"In this Part a "construction contract" means an agreement with a person for any of the following -
- the carrying out of construction operations;
- arranging for the carrying out of construction operations by others, whether under sub contract to him or otherwise;
- providing his own labour, or the labour of others, for the carrying out of construction operations
(2) References in this Part to a construction contract include an agreement -
- to do architectural, design, or surveying work; or
- provide advice on building, engineering, interior or exterior decoration or on the laying-out of landscape, in relation to construction operations..."
Parkwood Leisure Ltd v Laing O'Rourke Wales and West Ltd 
The Judge in Toppan considered the decision in Parkwood Leisure Limited v Laing O'Rourke Wales and West Limited  in detail, with the starting point being that the Parkwood decision "turned on the particular terms of the warranty in issue" (the Parkwood Collateral Warranty). Three points of principle were derived by Mr Justice Akenhead in Parkwood, summarised as follows:
- a construction contract does not have to be wholly or even partly prospective - being retrospective in effect is not in itself a bar to it being a construction contract under the Construction Act;
- s104 of the Construction defines a construction contract as "an agreement "for... the carrying out of construction operations" - Parliament intended this as a "wide definition";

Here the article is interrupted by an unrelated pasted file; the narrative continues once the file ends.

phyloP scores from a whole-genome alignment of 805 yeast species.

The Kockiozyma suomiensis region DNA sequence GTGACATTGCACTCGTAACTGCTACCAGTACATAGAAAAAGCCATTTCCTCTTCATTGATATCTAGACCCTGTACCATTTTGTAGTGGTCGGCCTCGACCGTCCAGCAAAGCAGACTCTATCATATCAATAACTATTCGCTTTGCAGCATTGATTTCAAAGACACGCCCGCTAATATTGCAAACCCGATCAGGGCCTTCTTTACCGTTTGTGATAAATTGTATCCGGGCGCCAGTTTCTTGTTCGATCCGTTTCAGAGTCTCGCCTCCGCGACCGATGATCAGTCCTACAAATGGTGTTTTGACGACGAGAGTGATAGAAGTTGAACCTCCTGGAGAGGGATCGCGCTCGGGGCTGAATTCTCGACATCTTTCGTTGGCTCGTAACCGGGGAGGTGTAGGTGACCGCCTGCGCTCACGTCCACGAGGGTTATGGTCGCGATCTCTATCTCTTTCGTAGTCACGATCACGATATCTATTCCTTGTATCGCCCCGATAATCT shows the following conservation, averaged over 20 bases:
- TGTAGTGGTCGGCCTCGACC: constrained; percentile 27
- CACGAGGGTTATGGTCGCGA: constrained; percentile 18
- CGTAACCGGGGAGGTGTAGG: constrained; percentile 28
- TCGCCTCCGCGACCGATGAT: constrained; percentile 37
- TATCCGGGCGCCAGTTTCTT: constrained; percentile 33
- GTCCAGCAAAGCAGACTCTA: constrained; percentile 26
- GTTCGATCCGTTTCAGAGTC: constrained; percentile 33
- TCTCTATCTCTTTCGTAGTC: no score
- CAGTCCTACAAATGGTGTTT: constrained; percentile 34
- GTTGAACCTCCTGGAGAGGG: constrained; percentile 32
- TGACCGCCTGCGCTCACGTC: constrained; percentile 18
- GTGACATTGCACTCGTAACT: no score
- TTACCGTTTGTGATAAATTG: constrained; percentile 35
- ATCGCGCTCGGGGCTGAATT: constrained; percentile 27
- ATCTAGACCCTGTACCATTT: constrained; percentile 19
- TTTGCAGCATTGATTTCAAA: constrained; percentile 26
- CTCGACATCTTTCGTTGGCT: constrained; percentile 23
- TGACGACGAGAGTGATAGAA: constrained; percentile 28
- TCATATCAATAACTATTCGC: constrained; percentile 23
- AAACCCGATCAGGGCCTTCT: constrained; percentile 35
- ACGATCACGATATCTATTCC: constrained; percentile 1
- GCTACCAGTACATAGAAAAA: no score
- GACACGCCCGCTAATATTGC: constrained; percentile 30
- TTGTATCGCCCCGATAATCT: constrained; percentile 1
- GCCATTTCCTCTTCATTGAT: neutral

- where one party to a contract agrees to carry out and complete construction operations, it will usually be an agreement "for the carrying out of construction operations" under the Construction Act.
The Parkwood Collateral Warranty was held to be a construction contract under the Construction Act. Mr Justice Akenhead however clearly stated in his judgment that this did not mean that all collateral warranties on construction projects will be "construction contracts" - each warranty must be construed in the light of its wording and the relevant factual background. In Parkwood, a central factor was that the wording of the Parkwood Collateral Warranty expressly replicated the obligation in the Building Contract "for the design, carrying out and completion of the construction of a pool development". This clearly related to the carrying out of construction operations.